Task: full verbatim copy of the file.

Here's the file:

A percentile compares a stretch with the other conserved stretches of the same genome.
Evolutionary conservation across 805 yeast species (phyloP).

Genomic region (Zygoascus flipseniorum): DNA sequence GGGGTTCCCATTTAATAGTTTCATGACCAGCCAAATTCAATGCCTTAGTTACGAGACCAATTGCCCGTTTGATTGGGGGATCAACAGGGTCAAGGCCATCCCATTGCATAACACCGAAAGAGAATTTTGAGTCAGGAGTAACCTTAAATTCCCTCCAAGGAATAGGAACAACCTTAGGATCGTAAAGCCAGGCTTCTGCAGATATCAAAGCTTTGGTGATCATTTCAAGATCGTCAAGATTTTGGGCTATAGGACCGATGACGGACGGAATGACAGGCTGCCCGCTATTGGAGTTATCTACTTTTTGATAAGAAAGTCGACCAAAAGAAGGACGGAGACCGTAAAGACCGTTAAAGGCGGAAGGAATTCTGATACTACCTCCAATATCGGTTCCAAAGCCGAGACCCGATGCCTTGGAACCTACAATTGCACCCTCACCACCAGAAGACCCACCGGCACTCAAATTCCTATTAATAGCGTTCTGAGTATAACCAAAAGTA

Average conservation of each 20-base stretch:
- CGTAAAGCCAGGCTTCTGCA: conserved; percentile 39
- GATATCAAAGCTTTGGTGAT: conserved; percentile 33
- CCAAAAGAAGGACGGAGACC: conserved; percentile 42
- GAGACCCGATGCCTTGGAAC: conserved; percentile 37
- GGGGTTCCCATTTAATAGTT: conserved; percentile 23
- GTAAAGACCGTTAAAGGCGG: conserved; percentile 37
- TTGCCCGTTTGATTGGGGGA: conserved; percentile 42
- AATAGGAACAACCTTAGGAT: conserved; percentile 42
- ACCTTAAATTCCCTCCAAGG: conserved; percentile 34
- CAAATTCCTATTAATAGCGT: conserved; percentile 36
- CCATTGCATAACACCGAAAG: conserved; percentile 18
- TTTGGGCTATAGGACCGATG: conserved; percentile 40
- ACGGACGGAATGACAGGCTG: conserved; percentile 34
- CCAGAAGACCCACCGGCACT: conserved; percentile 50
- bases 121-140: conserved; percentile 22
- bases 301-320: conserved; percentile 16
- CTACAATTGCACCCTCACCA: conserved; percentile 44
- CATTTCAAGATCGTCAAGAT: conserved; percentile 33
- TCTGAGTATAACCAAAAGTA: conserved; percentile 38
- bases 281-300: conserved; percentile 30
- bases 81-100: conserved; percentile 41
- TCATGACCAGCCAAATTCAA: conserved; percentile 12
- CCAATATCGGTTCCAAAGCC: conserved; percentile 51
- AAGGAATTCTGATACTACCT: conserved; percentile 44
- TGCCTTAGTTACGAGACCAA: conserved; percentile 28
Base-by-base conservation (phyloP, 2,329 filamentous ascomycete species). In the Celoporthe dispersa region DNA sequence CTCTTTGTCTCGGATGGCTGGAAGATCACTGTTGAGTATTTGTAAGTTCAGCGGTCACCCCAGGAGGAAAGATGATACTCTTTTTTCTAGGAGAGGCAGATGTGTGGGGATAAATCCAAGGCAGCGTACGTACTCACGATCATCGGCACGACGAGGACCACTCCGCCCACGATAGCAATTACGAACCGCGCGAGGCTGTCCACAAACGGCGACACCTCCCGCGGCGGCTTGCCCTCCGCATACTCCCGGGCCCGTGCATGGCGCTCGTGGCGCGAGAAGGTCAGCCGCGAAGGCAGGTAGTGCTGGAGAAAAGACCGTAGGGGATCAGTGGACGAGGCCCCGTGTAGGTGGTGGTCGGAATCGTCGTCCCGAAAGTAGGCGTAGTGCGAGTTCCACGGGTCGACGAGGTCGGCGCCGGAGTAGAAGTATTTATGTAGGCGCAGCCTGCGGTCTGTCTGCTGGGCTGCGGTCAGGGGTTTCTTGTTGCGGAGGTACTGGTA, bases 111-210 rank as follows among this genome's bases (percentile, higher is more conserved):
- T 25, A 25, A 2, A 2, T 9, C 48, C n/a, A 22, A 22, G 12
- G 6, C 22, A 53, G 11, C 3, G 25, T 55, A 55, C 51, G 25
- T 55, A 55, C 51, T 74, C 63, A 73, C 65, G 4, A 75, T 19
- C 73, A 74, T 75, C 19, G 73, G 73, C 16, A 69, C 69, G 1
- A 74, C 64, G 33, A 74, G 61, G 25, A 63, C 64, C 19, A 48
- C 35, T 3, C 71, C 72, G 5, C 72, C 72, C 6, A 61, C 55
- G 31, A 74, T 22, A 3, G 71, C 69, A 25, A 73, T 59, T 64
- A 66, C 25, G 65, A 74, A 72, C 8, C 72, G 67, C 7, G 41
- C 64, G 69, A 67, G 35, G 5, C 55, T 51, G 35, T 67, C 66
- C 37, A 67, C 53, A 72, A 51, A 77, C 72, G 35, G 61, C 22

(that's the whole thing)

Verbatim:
A percentile compares a stretch with the other conserved stretches of the same genome.
Evolutionary conservation across 805 yeast species (phyloP).

Genomic region (Zygoascus flipseniorum): DNA sequence GGGGTTCCCATTTAATAGTTTCATGACCAGCCAAATTCAATGCCTTAGTTACGAGACCAATTGCCCGTTTGATTGGGGGATCAACAGGGTCAAGGCCATCCCATTGCATAACACCGAAAGAGAATTTTGAGTCAGGAGTAACCTTAAATTCCCTCCAAGGAATAGGAACAACCTTAGGATCGTAAAGCCAGGCTTCTGCAGATATCAAAGCTTTGGTGATCATTTCAAGATCGTCAAGATTTTGGGCTATAGGACCGATGACGGACGGAATGACAGGCTGCCCGCTATTGGAGTTATCTACTTTTTGATAAGAAAGTCGACCAAAAGAAGGACGGAGACCGTAAAGACCGTTAAAGGCGGAAGGAATTCTGATACTACCTCCAATATCGGTTCCAAAGCCGAGACCCGATGCCTTGGAACCTACAATTGCACCCTCACCACCAGAAGACCCACCGGCACTCAAATTCCTATTAATAGCGTTCTGAGTATAACCAAAAGTA

Average conservation of each 20-base stretch:
- CGTAAAGCCAGGCTTCTGCA: conserved; percentile 39
- GATATCAAAGCTTTGGTGAT: conserved; percentile 33
- CCAAAAGAAGGACGGAGACC: conserved; percentile 42
- GAGACCCGATGCCTTGGAAC: conserved; percentile 37
- GGGGTTCCCATTTAATAGTT: conserved; percentile 23
- GTAAAGACCGTTAAAGGCGG: conserved; percentile 37
- TTGCCCGTTTGATTGGGGGA: conserved; percentile 42
- AATAGGAACAACCTTAGGAT: conserved; percentile 42
- ACCTTAAATTCCCTCCAAGG: conserved; percentile 34
- CAAATTCCTATTAATAGCGT: conserved; percentile 36
- CCATTGCATAACACCGAAAG: conserved; percentile 18
- TTTGGGCTATAGGACCGATG: conserved; percentile 40
- ACGGACGGAATGACAGGCTG: conserved; percentile 34
- CCAGAAGACCCACCGGCACT: conserved; percentile 50
- bases 121-140: conserved; percentile 22
- bases 301-320: conserved; percentile 16
- CTACAATTGCACCCTCACCA: conserved; percentile 44
- CATTTCAAGATCGTCAAGAT: conserved; percentile 33
- TCTGAGTATAACCAAAAGTA: conserved; percentile 38
- bases 281-300: conserved; percentile 30
- bases 81-100: conserved; percentile 41
- TCATGACCAGCCAAATTCAA: conserved; percentile 12
- CCAATATCGGTTCCAAAGCC: conserved; percentile 51
- AAGGAATTCTGATACTACCT: conserved; percentile 44
- TGCCTTAGTTACGAGACCAA: conserved; percentile 28
Base-by-base conservation (phyloP, 2,329 filamentous ascomycete species). In the Celoporthe dispersa region DNA sequence CTCTTTGTCTCGGATGGCTGGAAGATCACTGTTGAGTATTTGTAAGTTCAGCGGTCACCCCAGGAGGAAAGATGATACTCTTTTTTCTAGGAGAGGCAGATGTGTGGGGATAAATCCAAGGCAGCGTACGTACTCACGATCATCGGCACGACGAGGACCACTCCGCCCACGATAGCAATTACGAACCGCGCGAGGCTGTCCACAAACGGCGACACCTCCCGCGGCGGCTTGCCCTCCGCATACTCCCGGGCCCGTGCATGGCGCTCGTGGCGCGAGAAGGTCAGCCGCGAAGGCAGGTAGTGCTGGAGAAAAGACCGTAGGGGATCAGTGGACGAGGCCCCGTGTAGGTGGTGGTCGGAATCGTCGTCCCGAAAGTAGGCGTAGTGCGAGTTCCACGGGTCGACGAGGTCGGCGCCGGAGTAGAAGTATTTATGTAGGCGCAGCCTGCGGTCTGTCTGCTGGGCTGCGGTCAGGGGTTTCTTGTTGCGGAGGTACTGGTA, bases 111-210 rank as follows among this genome's bases (percentile, higher is more conserved):
- T 25, A 25, A 2, A 2, T 9, C 48, C n/a, A 22, A 22, G 12
- G 6, C 22, A 53, G 11, C 3, G 25, T 55, A 55, C 51, G 25
- T 55, A 55, C 51, T 74, C 63, A 73, C 65, G 4, A 75, T 19
- C 73, A 74, T 75, C 19, G 73, G 73, C 16, A 69, C 69, G 1
- A 74, C 64, G 33, A 74, G 61, G 25, A 63, C 64, C 19, A 48
- C 35, T 3, C 71, C 72, G 5, C 72, C 72, C 6, A 61, C 55
- G 31, A 74, T 22, A 3, G 71, C 69, A 25, A 73, T 59, T 64
- A 66, C 25, G 65, A 74, A 72, C 8, C 72, G 67, C 7, G 41
- C 64, G 69, A 67, G 35, G 5, C 55, T 51, G 35, T 67, C 66
- C 37, A 67, C 53, A 72, A 51, A 77, C 72, G 35, G 61, C 22